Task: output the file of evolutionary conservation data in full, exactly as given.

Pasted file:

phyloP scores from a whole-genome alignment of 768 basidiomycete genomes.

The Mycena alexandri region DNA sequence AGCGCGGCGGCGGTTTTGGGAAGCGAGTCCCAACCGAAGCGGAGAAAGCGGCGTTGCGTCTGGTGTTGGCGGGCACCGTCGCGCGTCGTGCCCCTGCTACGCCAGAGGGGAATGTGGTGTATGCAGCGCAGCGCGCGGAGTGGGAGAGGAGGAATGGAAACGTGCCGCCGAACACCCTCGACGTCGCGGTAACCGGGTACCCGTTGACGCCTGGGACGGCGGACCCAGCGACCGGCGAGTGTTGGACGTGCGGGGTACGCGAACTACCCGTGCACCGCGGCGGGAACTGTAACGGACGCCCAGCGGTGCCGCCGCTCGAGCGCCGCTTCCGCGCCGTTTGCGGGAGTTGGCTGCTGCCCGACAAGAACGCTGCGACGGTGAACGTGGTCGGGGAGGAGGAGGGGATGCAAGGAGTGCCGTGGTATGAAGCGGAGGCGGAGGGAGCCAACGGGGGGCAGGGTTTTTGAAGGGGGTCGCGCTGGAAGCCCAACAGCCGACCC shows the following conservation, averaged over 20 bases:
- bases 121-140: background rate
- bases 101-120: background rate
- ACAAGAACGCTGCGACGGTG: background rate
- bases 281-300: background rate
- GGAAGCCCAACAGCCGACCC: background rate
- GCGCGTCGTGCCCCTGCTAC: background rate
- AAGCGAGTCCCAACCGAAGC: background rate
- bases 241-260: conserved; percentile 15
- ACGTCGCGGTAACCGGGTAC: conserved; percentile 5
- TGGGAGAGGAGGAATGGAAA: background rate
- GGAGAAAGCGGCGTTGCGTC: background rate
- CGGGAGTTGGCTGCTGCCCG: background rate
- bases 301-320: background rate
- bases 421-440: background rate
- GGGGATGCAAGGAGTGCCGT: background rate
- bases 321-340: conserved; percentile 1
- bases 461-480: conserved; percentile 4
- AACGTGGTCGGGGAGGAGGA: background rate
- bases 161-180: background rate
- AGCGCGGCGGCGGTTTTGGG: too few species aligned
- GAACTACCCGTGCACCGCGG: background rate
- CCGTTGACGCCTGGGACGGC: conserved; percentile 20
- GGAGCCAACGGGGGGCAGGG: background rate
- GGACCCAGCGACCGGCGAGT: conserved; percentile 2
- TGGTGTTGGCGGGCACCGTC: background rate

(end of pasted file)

phyloP scores from a whole-genome alignment of 768 basidiomycete genomes.

The Mycena alexandri region DNA sequence AGCGCGGCGGCGGTTTTGGGAAGCGAGTCCCAACCGAAGCGGAGAAAGCGGCGTTGCGTCTGGTGTTGGCGGGCACCGTCGCGCGTCGTGCCCCTGCTACGCCAGAGGGGAATGTGGTGTATGCAGCGCAGCGCGCGGAGTGGGAGAGGAGGAATGGAAACGTGCCGCCGAACACCCTCGACGTCGCGGTAACCGGGTACCCGTTGACGCCTGGGACGGCGGACCCAGCGACCGGCGAGTGTTGGACGTGCGGGGTACGCGAACTACCCGTGCACCGCGGCGGGAACTGTAACGGACGCCCAGCGGTGCCGCCGCTCGAGCGCCGCTTCCGCGCCGTTTGCGGGAGTTGGCTGCTGCCCGACAAGAACGCTGCGACGGTGAACGTGGTCGGGGAGGAGGAGGGGATGCAAGGAGTGCCGTGGTATGAAGCGGAGGCGGAGGGAGCCAACGGGGGGCAGGGTTTTTGAAGGGGGTCGCGCTGGAAGCCCAACAGCCGACCC shows the following conservation, averaged over 20 bases:
- bases 121-140: background rate
- bases 101-120: background rate
- ACAAGAACGCTGCGACGGTG: background rate
- bases 281-300: background rate
- GGAAGCCCAACAGCCGACCC: background rate
- GCGCGTCGTGCCCCTGCTAC: background rate
- AAGCGAGTCCCAACCGAAGC: background rate
- bases 241-260: conserved; percentile 15
- ACGTCGCGGTAACCGGGTAC: conserved; percentile 5
- TGGGAGAGGAGGAATGGAAA: background rate
- GGAGAAAGCGGCGTTGCGTC: background rate
- CGGGAGTTGGCTGCTGCCCG: background rate
- bases 301-320: background rate
- bases 421-440: background rate
- GGGGATGCAAGGAGTGCCGT: background rate
- bases 321-340: conserved; percentile 1
- bases 461-480: conserved; percentile 4
- AACGTGGTCGGGGAGGAGGA: background rate
- bases 161-180: background rate
- AGCGCGGCGGCGGTTTTGGG: too few species aligned
- GAACTACCCGTGCACCGCGG: background rate
- CCGTTGACGCCTGGGACGGC: conserved; percentile 20
- GGAGCCAACGGGGGGCAGGG: background rate
- GGACCCAGCGACCGGCGAGT: conserved; percentile 2
- TGGTGTTGGCGGGCACCGTC: background rate